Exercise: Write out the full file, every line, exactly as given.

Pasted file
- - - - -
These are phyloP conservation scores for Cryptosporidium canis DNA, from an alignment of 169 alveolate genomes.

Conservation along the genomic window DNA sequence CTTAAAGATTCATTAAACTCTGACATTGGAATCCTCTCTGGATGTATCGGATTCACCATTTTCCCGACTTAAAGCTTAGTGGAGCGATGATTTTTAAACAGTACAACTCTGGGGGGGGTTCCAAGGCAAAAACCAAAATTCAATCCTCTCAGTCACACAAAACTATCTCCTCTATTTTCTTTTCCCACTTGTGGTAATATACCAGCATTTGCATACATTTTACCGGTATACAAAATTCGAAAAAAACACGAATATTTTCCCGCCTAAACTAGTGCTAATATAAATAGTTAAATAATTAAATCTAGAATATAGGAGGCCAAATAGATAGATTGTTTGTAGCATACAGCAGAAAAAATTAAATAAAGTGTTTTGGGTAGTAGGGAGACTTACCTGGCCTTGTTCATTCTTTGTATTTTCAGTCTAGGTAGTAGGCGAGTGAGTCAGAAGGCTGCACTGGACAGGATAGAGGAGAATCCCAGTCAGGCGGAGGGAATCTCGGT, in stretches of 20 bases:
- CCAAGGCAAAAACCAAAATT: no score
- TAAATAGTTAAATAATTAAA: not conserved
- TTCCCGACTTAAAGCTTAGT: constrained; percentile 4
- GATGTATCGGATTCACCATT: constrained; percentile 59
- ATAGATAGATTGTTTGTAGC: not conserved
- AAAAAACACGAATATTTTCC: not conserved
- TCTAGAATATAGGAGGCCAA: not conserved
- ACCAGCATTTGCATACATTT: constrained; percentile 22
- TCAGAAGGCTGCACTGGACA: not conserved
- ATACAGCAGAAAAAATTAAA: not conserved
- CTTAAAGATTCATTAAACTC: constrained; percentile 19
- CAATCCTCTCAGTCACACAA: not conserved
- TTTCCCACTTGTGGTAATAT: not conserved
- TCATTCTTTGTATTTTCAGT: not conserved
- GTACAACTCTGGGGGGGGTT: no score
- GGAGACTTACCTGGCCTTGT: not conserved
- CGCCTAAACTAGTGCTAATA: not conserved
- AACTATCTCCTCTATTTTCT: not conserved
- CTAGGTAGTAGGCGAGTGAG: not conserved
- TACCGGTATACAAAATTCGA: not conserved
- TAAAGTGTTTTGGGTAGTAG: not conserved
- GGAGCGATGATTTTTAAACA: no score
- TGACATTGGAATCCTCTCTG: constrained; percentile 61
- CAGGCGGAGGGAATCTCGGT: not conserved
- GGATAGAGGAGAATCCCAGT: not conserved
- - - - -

These are phyloP conservation scores for Cryptosporidium canis DNA, from an alignment of 169 alveolate genomes.

Conservation along the genomic window DNA sequence CTTAAAGATTCATTAAACTCTGACATTGGAATCCTCTCTGGATGTATCGGATTCACCATTTTCCCGACTTAAAGCTTAGTGGAGCGATGATTTTTAAACAGTACAACTCTGGGGGGGGTTCCAAGGCAAAAACCAAAATTCAATCCTCTCAGTCACACAAAACTATCTCCTCTATTTTCTTTTCCCACTTGTGGTAATATACCAGCATTTGCATACATTTTACCGGTATACAAAATTCGAAAAAAACACGAATATTTTCCCGCCTAAACTAGTGCTAATATAAATAGTTAAATAATTAAATCTAGAATATAGGAGGCCAAATAGATAGATTGTTTGTAGCATACAGCAGAAAAAATTAAATAAAGTGTTTTGGGTAGTAGGGAGACTTACCTGGCCTTGTTCATTCTTTGTATTTTCAGTCTAGGTAGTAGGCGAGTGAGTCAGAAGGCTGCACTGGACAGGATAGAGGAGAATCCCAGTCAGGCGGAGGGAATCTCGGT, in stretches of 20 bases:
- CCAAGGCAAAAACCAAAATT: no score
- TAAATAGTTAAATAATTAAA: not conserved
- TTCCCGACTTAAAGCTTAGT: constrained; percentile 4
- GATGTATCGGATTCACCATT: constrained; percentile 59
- ATAGATAGATTGTTTGTAGC: not conserved
- AAAAAACACGAATATTTTCC: not conserved
- TCTAGAATATAGGAGGCCAA: not conserved
- ACCAGCATTTGCATACATTT: constrained; percentile 22
- TCAGAAGGCTGCACTGGACA: not conserved
- ATACAGCAGAAAAAATTAAA: not conserved
- CTTAAAGATTCATTAAACTC: constrained; percentile 19
- CAATCCTCTCAGTCACACAA: not conserved
- TTTCCCACTTGTGGTAATAT: not conserved
- TCATTCTTTGTATTTTCAGT: not conserved
- GTACAACTCTGGGGGGGGTT: no score
- GGAGACTTACCTGGCCTTGT: not conserved
- CGCCTAAACTAGTGCTAATA: not conserved
- AACTATCTCCTCTATTTTCT: not conserved
- CTAGGTAGTAGGCGAGTGAG: not conserved
- TACCGGTATACAAAATTCGA: not conserved
- TAAAGTGTTTTGGGTAGTAG: not conserved
- GGAGCGATGATTTTTAAACA: no score
- TGACATTGGAATCCTCTCTG: constrained; percentile 61
- CAGGCGGAGGGAATCTCGGT: not conserved
- GGATAGAGGAGAATCCCAGT: not conserved